Old San Juan
Old San Juan, Puerto Rico
We left Beez Neez with poorly batteries, awaiting Fernando, who had brought the wrong size, then didn't show up - now booked for next Tuesday, early. Off we went in our little Suzuki hire car seeking Old San Juan, another tick in the 1000 Places book. Soon after getting going we realised the maps here are one out of ten. You have to know if you are going north, south, east or west, know the next town you are heading toward, the number of the junction and roads change names, directions and end at the drop of a hat. With that in mind we decided to drop our stuff at the hotel and catch the bus for seventy five cents into town.
It was my goal to book four different hotels in different styles for our road trip. The first - Coral by the Sea - was neither Coral or by the sea. It was clean and affordable though.
Old San Juan - Spanish: El Viejo San Juan, is the oldest settlement within the territory of the US, and is situated on a small, narrow island connected to the mainland by three bridges. Old San Juan lies on the north coast, about thirty five miles from the east end of Puerto Rico, it is bounded by the Atlantic Ocean to the north and to the south by San Juan Bay which lies between the city and the mainland. The most famous landmark is the battlements of Fort San Felipe del Morro. The city is characterised by its narrow cobblestone streets and flat-roofed brick and stone buildings dating back to the 16th and 17th century when Puerto Rico was a Spanish possession. Near del Morro is the Casa Blanca, a palace on land which belonged to the family of Ponce de Leon. The population of San Juan in 1899 was 23,556 (not including military and naval personnel) 7,963 in 2000
A view of Old San Juan I found on the internet
History: In 1508, Juan Ponce de Leon founded the original settlement, Caparra (named after the Spanish province, Caceres, birthplace of the then-governor of Spain's Caribbean territories, Nicolas de Ovando). The ruins of Caparra are known as the Pueblo Viejo sector of Guaynabo, behind the almost land-locked harbour just to the west of the present San Juan metropolitan area. In 1509, the settlement was abandoned and moved to a site which was called at the time Puerto Rico, meaning "rich port" or "good port", a similar geographical harbour to that of Gran Canaria, Canary Islands. In 1521, the name "San Juan" was added, and the newer settlement was given its formal name of "San Juan Bautista de Puerto Rico", following the usual custom of christening the town with both its formal name and the name which Christopher Columbus had originally given the island honouring John the Baptist.
The first thing we saw when we got off the bus was this very tired little chap, next to this fountain. Two cruise ships were in so the place buzzed, our friend has seen it all before.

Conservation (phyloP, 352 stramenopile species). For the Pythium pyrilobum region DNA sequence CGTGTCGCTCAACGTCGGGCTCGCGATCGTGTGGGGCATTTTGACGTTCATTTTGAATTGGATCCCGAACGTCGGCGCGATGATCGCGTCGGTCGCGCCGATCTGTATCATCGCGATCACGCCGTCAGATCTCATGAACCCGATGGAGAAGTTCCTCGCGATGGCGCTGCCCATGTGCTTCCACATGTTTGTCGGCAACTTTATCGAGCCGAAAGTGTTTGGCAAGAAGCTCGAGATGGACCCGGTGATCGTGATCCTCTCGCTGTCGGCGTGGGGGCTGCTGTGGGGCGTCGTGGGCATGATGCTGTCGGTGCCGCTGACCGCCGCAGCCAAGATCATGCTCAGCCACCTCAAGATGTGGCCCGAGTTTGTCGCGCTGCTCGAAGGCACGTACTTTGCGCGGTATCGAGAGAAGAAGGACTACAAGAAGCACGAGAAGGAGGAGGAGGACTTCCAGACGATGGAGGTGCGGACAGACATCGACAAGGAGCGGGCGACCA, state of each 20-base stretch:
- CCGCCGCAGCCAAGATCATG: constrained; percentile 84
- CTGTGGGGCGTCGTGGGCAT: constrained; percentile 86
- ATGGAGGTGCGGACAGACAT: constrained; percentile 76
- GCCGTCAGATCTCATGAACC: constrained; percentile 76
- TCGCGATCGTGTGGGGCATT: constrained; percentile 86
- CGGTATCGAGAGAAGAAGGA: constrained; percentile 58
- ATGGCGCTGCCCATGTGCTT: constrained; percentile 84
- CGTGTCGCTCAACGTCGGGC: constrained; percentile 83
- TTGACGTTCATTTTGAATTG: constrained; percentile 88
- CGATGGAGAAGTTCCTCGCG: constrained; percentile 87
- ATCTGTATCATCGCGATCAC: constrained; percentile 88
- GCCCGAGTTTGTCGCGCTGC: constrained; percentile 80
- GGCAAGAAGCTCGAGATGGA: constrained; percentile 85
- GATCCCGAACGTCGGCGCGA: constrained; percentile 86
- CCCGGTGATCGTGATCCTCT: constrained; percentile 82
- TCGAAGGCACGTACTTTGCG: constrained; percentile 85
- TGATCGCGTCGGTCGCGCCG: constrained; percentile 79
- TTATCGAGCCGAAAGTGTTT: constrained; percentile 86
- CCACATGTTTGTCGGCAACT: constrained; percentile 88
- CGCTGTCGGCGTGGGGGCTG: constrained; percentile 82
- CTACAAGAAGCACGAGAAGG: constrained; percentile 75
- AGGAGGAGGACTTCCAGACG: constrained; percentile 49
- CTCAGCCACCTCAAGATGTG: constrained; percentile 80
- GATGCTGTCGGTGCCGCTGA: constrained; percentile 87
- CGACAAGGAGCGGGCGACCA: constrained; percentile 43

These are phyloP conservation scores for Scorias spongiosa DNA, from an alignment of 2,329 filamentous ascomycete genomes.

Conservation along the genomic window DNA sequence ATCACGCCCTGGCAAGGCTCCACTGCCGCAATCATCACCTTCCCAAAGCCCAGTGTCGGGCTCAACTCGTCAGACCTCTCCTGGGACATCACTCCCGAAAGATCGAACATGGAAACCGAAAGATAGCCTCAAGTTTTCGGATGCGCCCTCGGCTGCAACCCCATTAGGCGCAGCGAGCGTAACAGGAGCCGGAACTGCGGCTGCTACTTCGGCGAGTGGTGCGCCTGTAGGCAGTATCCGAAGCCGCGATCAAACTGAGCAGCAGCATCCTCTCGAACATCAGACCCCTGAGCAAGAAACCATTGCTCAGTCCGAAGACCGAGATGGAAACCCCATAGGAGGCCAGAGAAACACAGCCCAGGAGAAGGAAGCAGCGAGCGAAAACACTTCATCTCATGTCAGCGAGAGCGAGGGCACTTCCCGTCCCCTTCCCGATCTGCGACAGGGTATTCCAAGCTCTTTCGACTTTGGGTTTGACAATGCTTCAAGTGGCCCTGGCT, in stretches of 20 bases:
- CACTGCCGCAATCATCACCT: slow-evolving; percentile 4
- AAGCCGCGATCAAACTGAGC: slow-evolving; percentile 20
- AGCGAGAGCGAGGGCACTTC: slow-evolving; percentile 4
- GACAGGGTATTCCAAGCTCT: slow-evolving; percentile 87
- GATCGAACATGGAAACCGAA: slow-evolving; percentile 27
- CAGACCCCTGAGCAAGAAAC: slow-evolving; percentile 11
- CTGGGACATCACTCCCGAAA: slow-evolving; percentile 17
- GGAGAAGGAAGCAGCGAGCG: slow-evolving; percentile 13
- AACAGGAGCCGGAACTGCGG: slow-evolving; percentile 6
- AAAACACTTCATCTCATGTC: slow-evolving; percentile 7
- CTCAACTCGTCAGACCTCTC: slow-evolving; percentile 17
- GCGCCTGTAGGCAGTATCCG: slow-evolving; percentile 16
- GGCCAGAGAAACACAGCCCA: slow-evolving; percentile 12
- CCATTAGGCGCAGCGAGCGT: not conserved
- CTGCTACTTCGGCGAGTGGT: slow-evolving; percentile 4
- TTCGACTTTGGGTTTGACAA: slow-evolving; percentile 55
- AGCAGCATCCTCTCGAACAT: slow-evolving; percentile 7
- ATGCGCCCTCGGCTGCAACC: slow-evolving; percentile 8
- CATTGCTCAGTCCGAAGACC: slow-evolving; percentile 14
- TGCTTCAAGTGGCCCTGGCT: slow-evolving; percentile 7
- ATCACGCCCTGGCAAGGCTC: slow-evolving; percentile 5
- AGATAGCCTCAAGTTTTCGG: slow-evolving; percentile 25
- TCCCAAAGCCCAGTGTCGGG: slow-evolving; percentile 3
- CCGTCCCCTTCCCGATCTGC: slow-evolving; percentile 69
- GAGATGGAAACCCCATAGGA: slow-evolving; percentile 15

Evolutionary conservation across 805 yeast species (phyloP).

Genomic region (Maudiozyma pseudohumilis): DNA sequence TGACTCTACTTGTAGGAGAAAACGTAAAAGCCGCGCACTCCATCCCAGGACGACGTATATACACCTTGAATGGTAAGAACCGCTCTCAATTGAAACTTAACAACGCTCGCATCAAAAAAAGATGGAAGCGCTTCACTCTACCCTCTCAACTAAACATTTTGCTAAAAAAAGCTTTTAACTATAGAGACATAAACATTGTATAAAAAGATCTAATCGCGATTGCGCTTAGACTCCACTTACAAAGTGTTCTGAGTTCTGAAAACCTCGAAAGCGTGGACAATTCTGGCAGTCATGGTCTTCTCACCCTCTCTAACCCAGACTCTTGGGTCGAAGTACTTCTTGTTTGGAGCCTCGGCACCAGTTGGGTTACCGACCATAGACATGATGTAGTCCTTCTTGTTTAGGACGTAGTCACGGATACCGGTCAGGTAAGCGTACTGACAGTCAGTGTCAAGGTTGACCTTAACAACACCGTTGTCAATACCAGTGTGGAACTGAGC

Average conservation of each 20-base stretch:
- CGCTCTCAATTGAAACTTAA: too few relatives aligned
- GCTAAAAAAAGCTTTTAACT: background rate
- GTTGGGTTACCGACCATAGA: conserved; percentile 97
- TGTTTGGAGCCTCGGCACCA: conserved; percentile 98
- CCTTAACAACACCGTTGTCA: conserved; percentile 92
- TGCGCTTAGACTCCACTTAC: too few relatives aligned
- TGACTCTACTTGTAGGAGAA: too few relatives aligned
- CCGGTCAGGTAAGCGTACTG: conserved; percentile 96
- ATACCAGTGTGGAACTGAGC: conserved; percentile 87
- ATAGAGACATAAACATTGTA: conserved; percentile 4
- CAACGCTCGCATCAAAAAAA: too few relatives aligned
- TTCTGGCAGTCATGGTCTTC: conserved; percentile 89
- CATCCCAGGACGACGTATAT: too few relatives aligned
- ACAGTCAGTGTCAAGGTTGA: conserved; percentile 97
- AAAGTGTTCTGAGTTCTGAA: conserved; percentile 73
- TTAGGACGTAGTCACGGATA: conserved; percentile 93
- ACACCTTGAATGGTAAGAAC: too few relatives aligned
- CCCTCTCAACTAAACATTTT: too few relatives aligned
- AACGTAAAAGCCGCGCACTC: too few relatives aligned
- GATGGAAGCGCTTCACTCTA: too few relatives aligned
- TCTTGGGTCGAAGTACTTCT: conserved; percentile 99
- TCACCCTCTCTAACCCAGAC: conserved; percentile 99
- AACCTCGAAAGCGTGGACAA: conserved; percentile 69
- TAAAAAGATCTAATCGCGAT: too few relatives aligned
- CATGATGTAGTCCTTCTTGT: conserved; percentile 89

Prior to the 19th century the area outside the city walls occupying the east side of Old San Juan Island, was almost uninhabited. In 1838 the so called area of Puerta de Tierra or “Land Gate” had a population of only one hundred and sixty eight residents mainly of African descent. According to another census made in 1846, the population had risen to two hundred and twenty three inhabitants and there were a total of fifty eight houses. On the 3rd of March 1865, the municipal government of San Juan, approved a resolution promoting the city expansion across the land of Puerta de Tierra which included the plan for demolishing the city walls along the east side. On the 28th of May 1897, the demolition of the walls was officially started after a city expansion proclamation was issued by Queen Maria Christina. By the year 1899, the population of Puerta de Tierra had risen to 5,453 while the area comprising the old walled city had a civilian population 18,103 inhabitants.
The Police Station roof was stunning and ornate. A part of the old city wall
Old San Juan along with La Fortaleza were declared a World Heritage Site by UNESCO in 1983. The district is characterised by numerous public plazas and churches including San Jose Church and the Cathedral of San Juan Bautistae, which contains the tomb of the Spanish explorer Juan Ponce de Leon. It also houses the most ancient Catholic school for elementary education in Puerto Rico, the Colegio de Parvulos, built in 1865. With its abundance of shops, historic places, museums, open air cafés, restaurants, gracious homes, tree-shaded plazas, and its old beauty and architectural peculiarity, Old San Juan is a huge draw for tourists, the day we were there two cruise ships were in port. A free tourist trolleybus serves the city.
The free city bus that does circuits all day until 18:00. A bizarre sight was these bears painted or plastered on to the side of a house - glad Beds was back at the hotel.
Some views of the city and lastly, a huge blow-up frog above a restaurant called - the frog
ALL IN ALL AN INTERESTING CITY THAT SERIOUSLY GIVES YOUR FEET A HARD DAY